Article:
Media & Reviews: New Media & Blogs about Louis Helbig
new media & blogs
"Helbig's aerial images teeter between document and abstraction, and capture the terrible beauty of man's ability to alter the landscape at will" Toronto Star
"The images are beautiful. How is it that our visual acuity has been trained to find abstraction so sublime. ... We need people such as Louis Helbig to keep explaining not just his photographs, but the abstract nature of the oil sands enterprise itself." Onsite Review
"Aerial Abstractions - Burtynsky? Gursky? Helbig!" Visual Encounter
The "images ... draw immediate comparison to the mid- to late- 20th century urban abstractions of American photographer Aaron Siskind. ... Residual Bitumen, for example, appears as a lyrical curving surface: it is only through the title, which includes the global positioning system coordinates, that we understand that the subject of the photograph is the trace of viscous crude oil left behind by the petroleum industry. Helbig activates ... uncomfortable dualities and leaves them unresolved" festivalX
"Beautiful Destruction consists of large format prints of the Alberta Tar Sands and is easily one of the most beautiful collections I have seen in person. Each image is a work of art taken in one of the ugliest places on earth. That takes a true artist to accomplish. Go check it out when you have a chance.." Andrew Van Beek
Louis Helbig describes himself as an accidental artist. Raised in Williams Lake B.C., and with an M.Sc in Economic History from the London School of Economics, he was working for the Department of Foreign Affairs in Ottawa when he was offered a promotion ... more, including exhibition schedule and images
X Festival Ottawa Photography Festival, Oct 1, 2010. IN/OUT: Reading Images at X 2010. Response Essay written by Curator Melissa Rombout. Excerpt paragraph on Louis Helbig's Beautiful Destruction Exhibition at Ottawa City Hall as part of Festival X.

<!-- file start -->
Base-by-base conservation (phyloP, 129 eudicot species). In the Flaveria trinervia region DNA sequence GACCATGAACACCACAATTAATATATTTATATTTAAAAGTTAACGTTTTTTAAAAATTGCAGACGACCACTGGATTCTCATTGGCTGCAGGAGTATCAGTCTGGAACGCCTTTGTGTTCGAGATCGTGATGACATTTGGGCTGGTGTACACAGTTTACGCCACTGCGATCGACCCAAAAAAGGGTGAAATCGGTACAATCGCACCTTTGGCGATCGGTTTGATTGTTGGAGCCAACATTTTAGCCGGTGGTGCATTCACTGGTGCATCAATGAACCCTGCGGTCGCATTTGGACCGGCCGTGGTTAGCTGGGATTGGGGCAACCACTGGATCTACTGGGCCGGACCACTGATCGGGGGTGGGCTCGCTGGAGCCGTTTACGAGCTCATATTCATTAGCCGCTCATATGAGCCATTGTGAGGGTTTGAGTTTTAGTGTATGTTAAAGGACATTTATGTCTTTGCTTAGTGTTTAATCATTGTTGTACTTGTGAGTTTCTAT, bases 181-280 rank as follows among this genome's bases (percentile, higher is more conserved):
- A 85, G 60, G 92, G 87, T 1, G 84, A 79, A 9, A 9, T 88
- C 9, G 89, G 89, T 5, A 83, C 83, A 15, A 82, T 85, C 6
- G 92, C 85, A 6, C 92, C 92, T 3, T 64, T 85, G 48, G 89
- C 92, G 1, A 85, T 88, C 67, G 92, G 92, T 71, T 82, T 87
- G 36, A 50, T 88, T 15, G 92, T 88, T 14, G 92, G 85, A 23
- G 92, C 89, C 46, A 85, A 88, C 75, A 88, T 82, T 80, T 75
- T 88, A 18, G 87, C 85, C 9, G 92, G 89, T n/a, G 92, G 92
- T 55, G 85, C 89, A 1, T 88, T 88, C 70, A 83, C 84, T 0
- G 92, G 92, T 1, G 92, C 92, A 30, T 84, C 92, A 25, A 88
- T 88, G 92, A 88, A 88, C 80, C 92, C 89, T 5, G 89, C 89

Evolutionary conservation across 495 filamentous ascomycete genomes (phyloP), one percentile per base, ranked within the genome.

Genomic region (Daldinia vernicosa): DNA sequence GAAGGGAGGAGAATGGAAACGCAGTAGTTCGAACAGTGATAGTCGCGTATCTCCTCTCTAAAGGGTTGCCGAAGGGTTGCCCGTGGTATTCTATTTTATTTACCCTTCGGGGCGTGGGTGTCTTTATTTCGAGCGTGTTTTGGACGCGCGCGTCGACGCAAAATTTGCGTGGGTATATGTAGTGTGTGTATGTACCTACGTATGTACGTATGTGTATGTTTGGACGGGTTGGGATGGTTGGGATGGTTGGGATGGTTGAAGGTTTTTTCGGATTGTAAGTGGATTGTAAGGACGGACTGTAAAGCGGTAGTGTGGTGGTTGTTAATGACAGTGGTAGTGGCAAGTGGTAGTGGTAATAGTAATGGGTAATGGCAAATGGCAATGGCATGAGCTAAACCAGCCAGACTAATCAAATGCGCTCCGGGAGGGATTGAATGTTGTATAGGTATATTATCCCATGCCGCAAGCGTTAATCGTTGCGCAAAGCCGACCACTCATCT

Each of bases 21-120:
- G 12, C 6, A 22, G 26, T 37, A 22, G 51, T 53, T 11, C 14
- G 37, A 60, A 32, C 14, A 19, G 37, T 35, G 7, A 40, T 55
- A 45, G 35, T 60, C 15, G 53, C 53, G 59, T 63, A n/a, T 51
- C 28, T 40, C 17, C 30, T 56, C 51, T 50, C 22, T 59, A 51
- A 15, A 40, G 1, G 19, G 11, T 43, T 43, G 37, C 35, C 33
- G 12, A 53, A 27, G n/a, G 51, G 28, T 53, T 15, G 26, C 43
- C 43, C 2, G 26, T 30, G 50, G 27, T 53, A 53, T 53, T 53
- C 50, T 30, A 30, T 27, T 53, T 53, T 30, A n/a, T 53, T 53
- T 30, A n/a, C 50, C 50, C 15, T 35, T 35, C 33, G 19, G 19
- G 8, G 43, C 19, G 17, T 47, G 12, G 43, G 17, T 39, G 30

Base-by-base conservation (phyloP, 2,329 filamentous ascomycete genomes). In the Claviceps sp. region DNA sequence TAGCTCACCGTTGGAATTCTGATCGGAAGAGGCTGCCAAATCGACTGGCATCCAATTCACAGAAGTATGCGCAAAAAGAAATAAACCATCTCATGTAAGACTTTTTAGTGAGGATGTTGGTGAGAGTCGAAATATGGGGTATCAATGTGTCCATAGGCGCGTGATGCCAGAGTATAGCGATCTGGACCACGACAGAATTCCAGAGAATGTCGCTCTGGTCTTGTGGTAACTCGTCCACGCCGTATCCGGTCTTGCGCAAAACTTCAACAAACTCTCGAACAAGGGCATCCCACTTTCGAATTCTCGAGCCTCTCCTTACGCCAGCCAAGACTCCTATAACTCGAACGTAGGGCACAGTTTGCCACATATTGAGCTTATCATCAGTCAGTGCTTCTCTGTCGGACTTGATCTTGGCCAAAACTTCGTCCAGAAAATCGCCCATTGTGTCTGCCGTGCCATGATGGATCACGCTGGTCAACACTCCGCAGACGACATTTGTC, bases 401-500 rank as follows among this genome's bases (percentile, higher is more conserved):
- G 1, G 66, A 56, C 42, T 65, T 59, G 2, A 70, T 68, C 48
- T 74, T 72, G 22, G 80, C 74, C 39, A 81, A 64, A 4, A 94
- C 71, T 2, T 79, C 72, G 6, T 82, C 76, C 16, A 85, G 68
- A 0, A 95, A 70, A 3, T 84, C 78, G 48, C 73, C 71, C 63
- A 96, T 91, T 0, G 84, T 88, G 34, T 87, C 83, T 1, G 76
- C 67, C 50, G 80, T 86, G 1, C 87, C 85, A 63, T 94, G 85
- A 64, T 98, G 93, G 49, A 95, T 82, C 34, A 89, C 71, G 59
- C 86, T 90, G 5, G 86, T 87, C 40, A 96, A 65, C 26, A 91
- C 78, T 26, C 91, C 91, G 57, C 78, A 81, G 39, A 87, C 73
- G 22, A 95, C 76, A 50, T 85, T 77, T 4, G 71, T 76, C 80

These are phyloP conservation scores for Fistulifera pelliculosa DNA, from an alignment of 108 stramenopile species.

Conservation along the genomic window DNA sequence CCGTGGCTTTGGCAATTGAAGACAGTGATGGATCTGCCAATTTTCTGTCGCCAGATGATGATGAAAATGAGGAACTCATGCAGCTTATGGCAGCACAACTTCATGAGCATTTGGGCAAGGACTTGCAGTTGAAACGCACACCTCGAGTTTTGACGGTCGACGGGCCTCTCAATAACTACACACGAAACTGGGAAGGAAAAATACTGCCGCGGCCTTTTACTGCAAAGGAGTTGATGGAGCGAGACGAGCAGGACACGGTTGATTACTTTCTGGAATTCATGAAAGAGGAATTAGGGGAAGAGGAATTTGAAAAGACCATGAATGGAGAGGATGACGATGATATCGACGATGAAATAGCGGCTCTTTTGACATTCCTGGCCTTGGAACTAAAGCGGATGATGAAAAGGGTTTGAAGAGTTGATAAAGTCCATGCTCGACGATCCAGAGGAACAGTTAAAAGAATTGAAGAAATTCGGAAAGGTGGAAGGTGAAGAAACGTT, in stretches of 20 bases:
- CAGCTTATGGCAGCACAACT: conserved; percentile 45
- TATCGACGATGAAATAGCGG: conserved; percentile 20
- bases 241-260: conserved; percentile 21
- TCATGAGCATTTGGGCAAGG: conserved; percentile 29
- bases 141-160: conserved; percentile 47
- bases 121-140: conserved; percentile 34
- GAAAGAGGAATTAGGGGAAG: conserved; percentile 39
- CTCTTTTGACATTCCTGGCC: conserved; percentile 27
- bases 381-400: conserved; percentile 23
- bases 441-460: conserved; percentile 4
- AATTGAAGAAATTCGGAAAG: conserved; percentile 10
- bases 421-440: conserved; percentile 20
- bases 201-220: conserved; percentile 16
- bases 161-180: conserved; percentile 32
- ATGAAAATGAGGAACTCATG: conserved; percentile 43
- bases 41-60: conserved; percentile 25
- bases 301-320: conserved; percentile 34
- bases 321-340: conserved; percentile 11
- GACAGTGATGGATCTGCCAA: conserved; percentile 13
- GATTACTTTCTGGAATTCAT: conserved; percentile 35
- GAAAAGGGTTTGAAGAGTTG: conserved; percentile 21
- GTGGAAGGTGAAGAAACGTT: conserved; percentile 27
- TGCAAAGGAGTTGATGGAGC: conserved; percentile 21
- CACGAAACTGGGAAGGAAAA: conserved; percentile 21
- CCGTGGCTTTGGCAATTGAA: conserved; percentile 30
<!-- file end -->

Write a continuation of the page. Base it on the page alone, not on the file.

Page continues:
Louis Helbig's 2008 excursion with his partner Kristin Reimer to the Alberta Tar Sands has yielded a series of aerial photographic abstractions that belie the very specific marred terrains they depict. Taken from a vintage 1946 Luscombe monoplane, the resulting images at first glance draw immediate comparison to the mid- to late- 20th century urban abstractions of American photographer Aaron Siskind. Like Siskind, the detailed minutiae of a specific place (here) ostensibly objectively given by photographic evidence rendered by the machine lens are contested and eventually superseded in our sensory beholding to the aesthetic concerns of form and colour, composition and balance (nowhere). Residual Bitumen, for example, appears as a lyrical curving surface: it is only through the title, which includes the global positioning system coordinates, that we understand that the subject of the photograph is the trace of viscous crude oil left behind by the petroleum industry. As a cultural object, the dialectic of beauty/ugly, the beauty of the image itself versus the ugliness of its polluted composition, slams into another conflation of binaries extremely familiar in the history of photographies, namely, the uneasy shapeshifting of images between their function as social or scientific evidence and their assigned role as aesthetic objects. Helbig activates all these uncomfortable dualities and leaves them unresolved; and we, the beholders, are likewise unable to "fix" these images into a stable and unified interpretation.
Full essay here. FestivalX.ca